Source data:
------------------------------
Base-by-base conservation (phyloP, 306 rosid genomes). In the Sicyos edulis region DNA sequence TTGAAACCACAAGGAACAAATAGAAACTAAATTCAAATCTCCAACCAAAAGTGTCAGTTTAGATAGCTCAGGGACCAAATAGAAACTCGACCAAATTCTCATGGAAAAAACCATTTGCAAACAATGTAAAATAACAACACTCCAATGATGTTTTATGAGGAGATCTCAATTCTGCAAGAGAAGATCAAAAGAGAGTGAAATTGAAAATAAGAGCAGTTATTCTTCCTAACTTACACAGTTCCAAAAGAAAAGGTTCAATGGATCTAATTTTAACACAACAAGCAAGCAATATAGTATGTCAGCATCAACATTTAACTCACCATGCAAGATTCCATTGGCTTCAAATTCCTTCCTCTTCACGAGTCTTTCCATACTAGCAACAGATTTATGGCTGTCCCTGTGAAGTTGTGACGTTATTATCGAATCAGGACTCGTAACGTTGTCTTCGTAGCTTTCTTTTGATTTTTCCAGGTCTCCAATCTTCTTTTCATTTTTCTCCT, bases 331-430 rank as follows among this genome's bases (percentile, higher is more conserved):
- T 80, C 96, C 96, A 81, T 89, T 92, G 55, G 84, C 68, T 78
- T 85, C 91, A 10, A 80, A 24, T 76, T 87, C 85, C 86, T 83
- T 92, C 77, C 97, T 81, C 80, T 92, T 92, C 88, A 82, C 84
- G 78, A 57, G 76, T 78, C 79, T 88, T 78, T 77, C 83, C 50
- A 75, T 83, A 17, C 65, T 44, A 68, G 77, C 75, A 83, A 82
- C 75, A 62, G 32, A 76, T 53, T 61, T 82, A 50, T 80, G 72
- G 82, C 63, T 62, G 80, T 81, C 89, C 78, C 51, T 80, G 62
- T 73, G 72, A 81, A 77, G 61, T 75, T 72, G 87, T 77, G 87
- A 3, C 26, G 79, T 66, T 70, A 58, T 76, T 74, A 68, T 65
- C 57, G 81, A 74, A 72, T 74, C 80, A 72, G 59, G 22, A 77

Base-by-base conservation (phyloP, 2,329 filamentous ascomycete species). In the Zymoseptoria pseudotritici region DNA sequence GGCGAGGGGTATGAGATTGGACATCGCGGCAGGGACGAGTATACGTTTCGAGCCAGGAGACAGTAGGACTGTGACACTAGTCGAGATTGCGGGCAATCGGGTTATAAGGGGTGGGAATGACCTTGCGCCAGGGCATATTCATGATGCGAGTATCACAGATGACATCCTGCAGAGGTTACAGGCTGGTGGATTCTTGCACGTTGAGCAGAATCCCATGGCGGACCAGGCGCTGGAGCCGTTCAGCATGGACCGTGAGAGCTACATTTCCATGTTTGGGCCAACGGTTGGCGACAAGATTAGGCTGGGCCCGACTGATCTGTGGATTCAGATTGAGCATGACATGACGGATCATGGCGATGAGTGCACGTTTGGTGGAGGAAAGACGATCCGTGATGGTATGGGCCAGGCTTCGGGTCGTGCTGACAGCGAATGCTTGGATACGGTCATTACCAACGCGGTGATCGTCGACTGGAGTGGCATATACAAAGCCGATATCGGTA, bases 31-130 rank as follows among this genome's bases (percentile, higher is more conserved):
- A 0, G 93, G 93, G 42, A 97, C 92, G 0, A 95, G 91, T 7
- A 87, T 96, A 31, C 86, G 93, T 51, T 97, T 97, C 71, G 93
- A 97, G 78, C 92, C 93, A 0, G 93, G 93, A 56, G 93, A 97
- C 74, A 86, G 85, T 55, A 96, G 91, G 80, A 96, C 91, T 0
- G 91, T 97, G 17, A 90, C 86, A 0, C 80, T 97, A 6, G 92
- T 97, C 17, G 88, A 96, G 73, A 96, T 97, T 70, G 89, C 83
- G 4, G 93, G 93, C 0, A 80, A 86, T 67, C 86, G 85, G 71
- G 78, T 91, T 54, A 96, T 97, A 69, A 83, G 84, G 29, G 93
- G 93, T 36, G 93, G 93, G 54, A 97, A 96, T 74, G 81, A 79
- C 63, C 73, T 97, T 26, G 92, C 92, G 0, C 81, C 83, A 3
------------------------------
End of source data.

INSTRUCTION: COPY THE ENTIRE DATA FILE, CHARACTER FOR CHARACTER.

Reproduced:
Base-by-base conservation (phyloP, 306 rosid genomes). In the Sicyos edulis region DNA sequence TTGAAACCACAAGGAACAAATAGAAACTAAATTCAAATCTCCAACCAAAAGTGTCAGTTTAGATAGCTCAGGGACCAAATAGAAACTCGACCAAATTCTCATGGAAAAAACCATTTGCAAACAATGTAAAATAACAACACTCCAATGATGTTTTATGAGGAGATCTCAATTCTGCAAGAGAAGATCAAAAGAGAGTGAAATTGAAAATAAGAGCAGTTATTCTTCCTAACTTACACAGTTCCAAAAGAAAAGGTTCAATGGATCTAATTTTAACACAACAAGCAAGCAATATAGTATGTCAGCATCAACATTTAACTCACCATGCAAGATTCCATTGGCTTCAAATTCCTTCCTCTTCACGAGTCTTTCCATACTAGCAACAGATTTATGGCTGTCCCTGTGAAGTTGTGACGTTATTATCGAATCAGGACTCGTAACGTTGTCTTCGTAGCTTTCTTTTGATTTTTCCAGGTCTCCAATCTTCTTTTCATTTTTCTCCT, bases 331-430 rank as follows among this genome's bases (percentile, higher is more conserved):
- T 80, C 96, C 96, A 81, T 89, T 92, G 55, G 84, C 68, T 78
- T 85, C 91, A 10, A 80, A 24, T 76, T 87, C 85, C 86, T 83
- T 92, C 77, C 97, T 81, C 80, T 92, T 92, C 88, A 82, C 84
- G 78, A 57, G 76, T 78, C 79, T 88, T 78, T 77, C 83, C 50
- A 75, T 83, A 17, C 65, T 44, A 68, G 77, C 75, A 83, A 82
- C 75, A 62, G 32, A 76, T 53, T 61, T 82, A 50, T 80, G 72
- G 82, C 63, T 62, G 80, T 81, C 89, C 78, C 51, T 80, G 62
- T 73, G 72, A 81, A 77, G 61, T 75, T 72, G 87, T 77, G 87
- A 3, C 26, G 79, T 66, T 70, A 58, T 76, T 74, A 68, T 65
- C 57, G 81, A 74, A 72, T 74, C 80, A 72, G 59, G 22, A 77

Base-by-base conservation (phyloP, 2,329 filamentous ascomycete species). In the Zymoseptoria pseudotritici region DNA sequence GGCGAGGGGTATGAGATTGGACATCGCGGCAGGGACGAGTATACGTTTCGAGCCAGGAGACAGTAGGACTGTGACACTAGTCGAGATTGCGGGCAATCGGGTTATAAGGGGTGGGAATGACCTTGCGCCAGGGCATATTCATGATGCGAGTATCACAGATGACATCCTGCAGAGGTTACAGGCTGGTGGATTCTTGCACGTTGAGCAGAATCCCATGGCGGACCAGGCGCTGGAGCCGTTCAGCATGGACCGTGAGAGCTACATTTCCATGTTTGGGCCAACGGTTGGCGACAAGATTAGGCTGGGCCCGACTGATCTGTGGATTCAGATTGAGCATGACATGACGGATCATGGCGATGAGTGCACGTTTGGTGGAGGAAAGACGATCCGTGATGGTATGGGCCAGGCTTCGGGTCGTGCTGACAGCGAATGCTTGGATACGGTCATTACCAACGCGGTGATCGTCGACTGGAGTGGCATATACAAAGCCGATATCGGTA, bases 31-130 rank as follows among this genome's bases (percentile, higher is more conserved):
- A 0, G 93, G 93, G 42, A 97, C 92, G 0, A 95, G 91, T 7
- A 87, T 96, A 31, C 86, G 93, T 51, T 97, T 97, C 71, G 93
- A 97, G 78, C 92, C 93, A 0, G 93, G 93, A 56, G 93, A 97
- C 74, A 86, G 85, T 55, A 96, G 91, G 80, A 96, C 91, T 0
- G 91, T 97, G 17, A 90, C 86, A 0, C 80, T 97, A 6, G 92
- T 97, C 17, G 88, A 96, G 73, A 96, T 97, T 70, G 89, C 83
- G 4, G 93, G 93, C 0, A 80, A 86, T 67, C 86, G 85, G 71
- G 78, T 91, T 54, A 96, T 97, A 69, A 83, G 84, G 29, G 93
- G 93, T 36, G 93, G 93, G 54, A 97, A 96, T 74, G 81, A 79
- C 63, C 73, T 97, T 26, G 92, C 92, G 0, C 81, C 83, A 3